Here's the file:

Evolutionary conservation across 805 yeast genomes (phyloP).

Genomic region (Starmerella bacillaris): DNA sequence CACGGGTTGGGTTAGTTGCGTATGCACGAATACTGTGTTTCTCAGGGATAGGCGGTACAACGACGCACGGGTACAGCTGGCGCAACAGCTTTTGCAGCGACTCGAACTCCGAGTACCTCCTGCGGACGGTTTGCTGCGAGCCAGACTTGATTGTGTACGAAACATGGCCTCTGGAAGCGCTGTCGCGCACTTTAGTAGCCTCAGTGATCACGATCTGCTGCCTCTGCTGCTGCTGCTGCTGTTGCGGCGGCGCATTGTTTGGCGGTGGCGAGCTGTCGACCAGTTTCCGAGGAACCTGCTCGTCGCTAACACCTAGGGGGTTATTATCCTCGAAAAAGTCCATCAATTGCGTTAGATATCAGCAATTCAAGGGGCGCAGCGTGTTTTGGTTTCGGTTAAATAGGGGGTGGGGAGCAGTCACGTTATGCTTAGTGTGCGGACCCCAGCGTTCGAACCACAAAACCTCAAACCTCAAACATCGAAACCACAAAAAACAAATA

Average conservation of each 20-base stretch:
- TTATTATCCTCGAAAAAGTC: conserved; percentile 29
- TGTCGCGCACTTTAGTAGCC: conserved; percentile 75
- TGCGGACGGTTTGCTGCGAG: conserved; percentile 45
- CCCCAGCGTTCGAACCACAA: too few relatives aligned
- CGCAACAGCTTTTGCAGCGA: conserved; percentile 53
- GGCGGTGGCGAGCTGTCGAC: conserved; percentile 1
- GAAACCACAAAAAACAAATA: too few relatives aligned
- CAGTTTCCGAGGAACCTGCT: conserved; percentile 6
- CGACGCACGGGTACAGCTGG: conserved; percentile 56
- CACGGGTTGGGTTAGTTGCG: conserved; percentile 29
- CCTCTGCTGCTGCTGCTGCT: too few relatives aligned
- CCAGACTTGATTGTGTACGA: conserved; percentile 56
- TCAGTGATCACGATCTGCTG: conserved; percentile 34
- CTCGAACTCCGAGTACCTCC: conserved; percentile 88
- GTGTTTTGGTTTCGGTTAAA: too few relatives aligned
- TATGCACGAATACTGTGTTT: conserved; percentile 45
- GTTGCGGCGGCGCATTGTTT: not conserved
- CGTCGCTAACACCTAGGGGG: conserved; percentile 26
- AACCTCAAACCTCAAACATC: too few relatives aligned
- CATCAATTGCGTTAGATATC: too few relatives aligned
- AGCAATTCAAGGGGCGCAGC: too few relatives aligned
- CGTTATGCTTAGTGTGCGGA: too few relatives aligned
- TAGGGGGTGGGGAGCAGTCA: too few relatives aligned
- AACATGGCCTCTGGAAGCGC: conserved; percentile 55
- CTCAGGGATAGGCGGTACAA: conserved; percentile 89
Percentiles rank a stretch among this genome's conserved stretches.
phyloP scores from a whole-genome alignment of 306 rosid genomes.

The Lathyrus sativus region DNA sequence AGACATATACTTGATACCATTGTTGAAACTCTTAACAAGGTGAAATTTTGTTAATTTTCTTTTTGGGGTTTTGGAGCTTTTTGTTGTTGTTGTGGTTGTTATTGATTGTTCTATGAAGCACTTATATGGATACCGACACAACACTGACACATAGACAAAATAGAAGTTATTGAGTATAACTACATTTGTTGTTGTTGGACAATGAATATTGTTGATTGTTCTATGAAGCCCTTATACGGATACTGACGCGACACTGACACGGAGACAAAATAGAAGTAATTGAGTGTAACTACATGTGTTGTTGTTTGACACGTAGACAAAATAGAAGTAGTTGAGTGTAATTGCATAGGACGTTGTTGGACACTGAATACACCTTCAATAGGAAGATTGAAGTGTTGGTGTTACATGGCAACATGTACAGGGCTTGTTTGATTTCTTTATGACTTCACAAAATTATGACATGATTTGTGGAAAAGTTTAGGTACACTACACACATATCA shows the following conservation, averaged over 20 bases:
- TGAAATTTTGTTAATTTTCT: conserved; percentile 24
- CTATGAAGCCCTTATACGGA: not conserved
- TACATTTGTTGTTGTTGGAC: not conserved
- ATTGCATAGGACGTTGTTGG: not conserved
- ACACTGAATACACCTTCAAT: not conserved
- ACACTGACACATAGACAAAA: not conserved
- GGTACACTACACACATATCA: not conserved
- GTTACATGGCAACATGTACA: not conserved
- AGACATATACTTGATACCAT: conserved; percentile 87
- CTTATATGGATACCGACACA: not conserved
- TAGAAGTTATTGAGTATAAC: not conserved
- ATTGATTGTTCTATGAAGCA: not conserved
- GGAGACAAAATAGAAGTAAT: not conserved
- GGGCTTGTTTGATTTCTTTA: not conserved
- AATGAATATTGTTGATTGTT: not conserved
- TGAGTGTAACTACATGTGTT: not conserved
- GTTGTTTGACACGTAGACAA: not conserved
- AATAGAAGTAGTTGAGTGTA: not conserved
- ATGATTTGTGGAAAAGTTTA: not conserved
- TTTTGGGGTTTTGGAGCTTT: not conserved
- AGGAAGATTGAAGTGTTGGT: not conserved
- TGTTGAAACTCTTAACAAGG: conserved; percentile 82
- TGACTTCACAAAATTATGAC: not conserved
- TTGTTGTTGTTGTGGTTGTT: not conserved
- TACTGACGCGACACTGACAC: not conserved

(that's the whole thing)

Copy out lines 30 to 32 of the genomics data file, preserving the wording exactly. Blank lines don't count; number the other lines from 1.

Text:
phyloP scores from a whole-genome alignment of 306 rosid genomes.

The Lathyrus sativus region DNA sequence AGACATATACTTGATACCATTGTTGAAACTCTTAACAAGGTGAAATTTTGTTAATTTTCTTTTTGGGGTTTTGGAGCTTTTTGTTGTTGTTGTGGTTGTTATTGATTGTTCTATGAAGCACTTATATGGATACCGACACAACACTGACACATAGACAAAATAGAAGTTATTGAGTATAACTACATTTGTTGTTGTTGGACAATGAATATTGTTGATTGTTCTATGAAGCCCTTATACGGATACTGACGCGACACTGACACGGAGACAAAATAGAAGTAATTGAGTGTAACTACATGTGTTGTTGTTTGACACGTAGACAAAATAGAAGTAGTTGAGTGTAATTGCATAGGACGTTGTTGGACACTGAATACACCTTCAATAGGAAGATTGAAGTGTTGGTGTTACATGGCAACATGTACAGGGCTTGTTTGATTTCTTTATGACTTCACAAAATTATGACATGATTTGTGGAAAAGTTTAGGTACACTACACACATATCA shows the following conservation, averaged over 20 bases:
- TGAAATTTTGTTAATTTTCT: conserved; percentile 24